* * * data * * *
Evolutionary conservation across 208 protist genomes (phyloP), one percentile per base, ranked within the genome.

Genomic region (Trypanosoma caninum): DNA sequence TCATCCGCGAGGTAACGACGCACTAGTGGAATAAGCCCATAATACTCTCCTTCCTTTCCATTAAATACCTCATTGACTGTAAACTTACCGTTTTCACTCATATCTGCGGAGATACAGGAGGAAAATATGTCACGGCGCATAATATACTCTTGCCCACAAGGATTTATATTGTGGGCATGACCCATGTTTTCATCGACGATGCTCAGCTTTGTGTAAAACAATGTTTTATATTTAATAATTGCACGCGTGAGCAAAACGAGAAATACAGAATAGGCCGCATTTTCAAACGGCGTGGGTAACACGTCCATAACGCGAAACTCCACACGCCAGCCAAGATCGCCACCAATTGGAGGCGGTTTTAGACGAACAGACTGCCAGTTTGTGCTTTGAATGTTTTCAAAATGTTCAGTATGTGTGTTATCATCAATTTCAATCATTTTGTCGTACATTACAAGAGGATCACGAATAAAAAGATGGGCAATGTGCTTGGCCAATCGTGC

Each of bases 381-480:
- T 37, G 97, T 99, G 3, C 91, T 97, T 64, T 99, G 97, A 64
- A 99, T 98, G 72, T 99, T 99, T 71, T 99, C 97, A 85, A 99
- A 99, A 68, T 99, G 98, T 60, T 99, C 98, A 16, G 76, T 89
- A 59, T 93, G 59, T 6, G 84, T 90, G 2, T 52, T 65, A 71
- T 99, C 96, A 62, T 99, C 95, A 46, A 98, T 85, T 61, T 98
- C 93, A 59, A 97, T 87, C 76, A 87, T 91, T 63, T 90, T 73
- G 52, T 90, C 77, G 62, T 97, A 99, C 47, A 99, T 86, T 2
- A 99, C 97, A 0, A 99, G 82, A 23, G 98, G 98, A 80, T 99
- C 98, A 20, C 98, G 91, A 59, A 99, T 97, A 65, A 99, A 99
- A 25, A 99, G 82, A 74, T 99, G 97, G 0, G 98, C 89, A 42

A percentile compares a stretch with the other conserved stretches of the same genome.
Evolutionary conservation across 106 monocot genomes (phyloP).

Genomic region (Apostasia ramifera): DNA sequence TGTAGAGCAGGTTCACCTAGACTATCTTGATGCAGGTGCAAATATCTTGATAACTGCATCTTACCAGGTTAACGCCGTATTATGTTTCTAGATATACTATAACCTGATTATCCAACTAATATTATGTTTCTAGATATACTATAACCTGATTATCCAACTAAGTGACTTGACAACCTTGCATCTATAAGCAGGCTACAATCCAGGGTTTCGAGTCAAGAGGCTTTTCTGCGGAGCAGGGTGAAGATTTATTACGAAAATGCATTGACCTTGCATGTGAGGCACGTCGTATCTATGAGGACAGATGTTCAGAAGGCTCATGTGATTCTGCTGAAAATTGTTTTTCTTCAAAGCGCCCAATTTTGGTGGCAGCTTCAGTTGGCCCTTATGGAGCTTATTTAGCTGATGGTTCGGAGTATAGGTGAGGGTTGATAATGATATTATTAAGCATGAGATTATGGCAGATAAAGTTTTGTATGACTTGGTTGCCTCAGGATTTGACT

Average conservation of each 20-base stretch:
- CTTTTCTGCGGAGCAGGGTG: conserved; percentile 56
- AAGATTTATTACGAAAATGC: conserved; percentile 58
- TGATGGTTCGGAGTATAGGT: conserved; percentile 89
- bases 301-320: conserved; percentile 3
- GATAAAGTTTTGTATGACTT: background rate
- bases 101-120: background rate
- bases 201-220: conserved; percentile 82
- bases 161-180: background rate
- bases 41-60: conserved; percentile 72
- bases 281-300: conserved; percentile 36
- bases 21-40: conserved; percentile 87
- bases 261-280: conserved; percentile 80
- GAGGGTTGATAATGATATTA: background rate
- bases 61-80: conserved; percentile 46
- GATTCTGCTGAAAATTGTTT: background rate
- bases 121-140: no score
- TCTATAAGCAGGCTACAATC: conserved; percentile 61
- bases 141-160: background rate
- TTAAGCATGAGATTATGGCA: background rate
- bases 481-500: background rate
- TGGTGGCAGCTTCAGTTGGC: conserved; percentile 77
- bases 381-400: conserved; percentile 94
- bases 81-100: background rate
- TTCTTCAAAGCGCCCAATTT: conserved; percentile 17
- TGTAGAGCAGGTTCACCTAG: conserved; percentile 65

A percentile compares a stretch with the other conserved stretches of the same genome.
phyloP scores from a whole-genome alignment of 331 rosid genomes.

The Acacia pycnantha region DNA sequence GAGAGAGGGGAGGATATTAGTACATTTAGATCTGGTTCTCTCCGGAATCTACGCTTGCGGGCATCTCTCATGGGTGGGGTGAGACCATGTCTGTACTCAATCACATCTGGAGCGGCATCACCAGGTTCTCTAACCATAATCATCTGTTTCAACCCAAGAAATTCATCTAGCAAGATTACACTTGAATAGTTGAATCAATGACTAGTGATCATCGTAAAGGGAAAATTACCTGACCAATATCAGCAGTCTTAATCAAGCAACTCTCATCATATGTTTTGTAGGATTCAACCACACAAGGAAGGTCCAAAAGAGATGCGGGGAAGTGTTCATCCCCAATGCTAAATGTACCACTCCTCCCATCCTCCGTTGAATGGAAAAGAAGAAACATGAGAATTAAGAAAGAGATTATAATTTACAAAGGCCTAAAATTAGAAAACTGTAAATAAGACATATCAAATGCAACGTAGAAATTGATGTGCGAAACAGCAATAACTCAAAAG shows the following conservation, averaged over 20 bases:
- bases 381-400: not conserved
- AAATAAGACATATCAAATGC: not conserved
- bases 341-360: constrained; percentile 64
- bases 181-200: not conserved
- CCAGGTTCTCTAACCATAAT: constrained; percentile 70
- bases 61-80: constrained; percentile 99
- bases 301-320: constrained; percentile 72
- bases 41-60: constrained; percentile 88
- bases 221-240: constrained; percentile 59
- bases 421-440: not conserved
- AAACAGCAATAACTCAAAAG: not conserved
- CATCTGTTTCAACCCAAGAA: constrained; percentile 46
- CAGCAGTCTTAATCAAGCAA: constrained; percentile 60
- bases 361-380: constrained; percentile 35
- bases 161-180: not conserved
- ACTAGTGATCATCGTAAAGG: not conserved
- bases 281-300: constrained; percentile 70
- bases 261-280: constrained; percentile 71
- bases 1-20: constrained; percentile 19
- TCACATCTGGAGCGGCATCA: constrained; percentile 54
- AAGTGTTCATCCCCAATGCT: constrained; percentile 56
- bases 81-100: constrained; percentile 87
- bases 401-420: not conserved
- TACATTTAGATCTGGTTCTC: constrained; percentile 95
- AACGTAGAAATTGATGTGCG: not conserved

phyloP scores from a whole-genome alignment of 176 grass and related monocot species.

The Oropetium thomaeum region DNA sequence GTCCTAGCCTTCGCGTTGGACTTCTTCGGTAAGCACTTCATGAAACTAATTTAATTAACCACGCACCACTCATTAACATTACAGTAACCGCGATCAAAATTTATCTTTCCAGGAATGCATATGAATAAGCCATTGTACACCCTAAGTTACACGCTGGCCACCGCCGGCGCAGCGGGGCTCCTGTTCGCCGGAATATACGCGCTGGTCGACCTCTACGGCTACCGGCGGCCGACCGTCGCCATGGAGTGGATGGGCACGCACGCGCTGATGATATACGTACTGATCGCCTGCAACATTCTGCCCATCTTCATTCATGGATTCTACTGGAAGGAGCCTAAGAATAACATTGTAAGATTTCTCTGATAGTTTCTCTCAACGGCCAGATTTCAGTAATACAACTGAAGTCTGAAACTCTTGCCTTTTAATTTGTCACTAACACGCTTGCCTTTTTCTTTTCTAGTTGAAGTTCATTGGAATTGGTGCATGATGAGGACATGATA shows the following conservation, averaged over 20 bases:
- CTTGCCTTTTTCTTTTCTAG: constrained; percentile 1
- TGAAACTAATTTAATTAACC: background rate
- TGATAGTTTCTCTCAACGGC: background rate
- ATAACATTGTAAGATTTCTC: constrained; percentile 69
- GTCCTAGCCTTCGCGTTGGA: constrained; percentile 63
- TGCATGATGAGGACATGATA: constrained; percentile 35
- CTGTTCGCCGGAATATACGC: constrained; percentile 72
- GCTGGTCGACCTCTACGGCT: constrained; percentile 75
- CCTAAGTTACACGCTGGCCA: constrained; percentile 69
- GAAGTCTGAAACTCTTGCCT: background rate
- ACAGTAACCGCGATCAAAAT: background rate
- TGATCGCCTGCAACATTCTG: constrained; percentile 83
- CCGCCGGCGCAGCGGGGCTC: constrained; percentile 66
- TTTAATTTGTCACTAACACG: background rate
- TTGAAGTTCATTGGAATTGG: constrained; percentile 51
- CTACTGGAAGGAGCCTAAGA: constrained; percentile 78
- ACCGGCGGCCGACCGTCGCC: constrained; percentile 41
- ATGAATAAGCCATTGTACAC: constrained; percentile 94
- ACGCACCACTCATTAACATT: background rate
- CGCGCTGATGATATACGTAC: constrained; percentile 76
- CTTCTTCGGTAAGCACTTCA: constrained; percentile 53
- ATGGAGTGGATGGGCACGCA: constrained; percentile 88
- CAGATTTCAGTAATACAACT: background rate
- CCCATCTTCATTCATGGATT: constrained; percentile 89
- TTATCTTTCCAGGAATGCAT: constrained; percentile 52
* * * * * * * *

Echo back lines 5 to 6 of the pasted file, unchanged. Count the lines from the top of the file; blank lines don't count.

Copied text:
- A 99, T 98, G 72, T 99, T 99, T 71, T 99, C 97, A 85, A 99
- A 99, A 68, T 99, G 98, T 60, T 99, C 98, A 16, G 76, T 89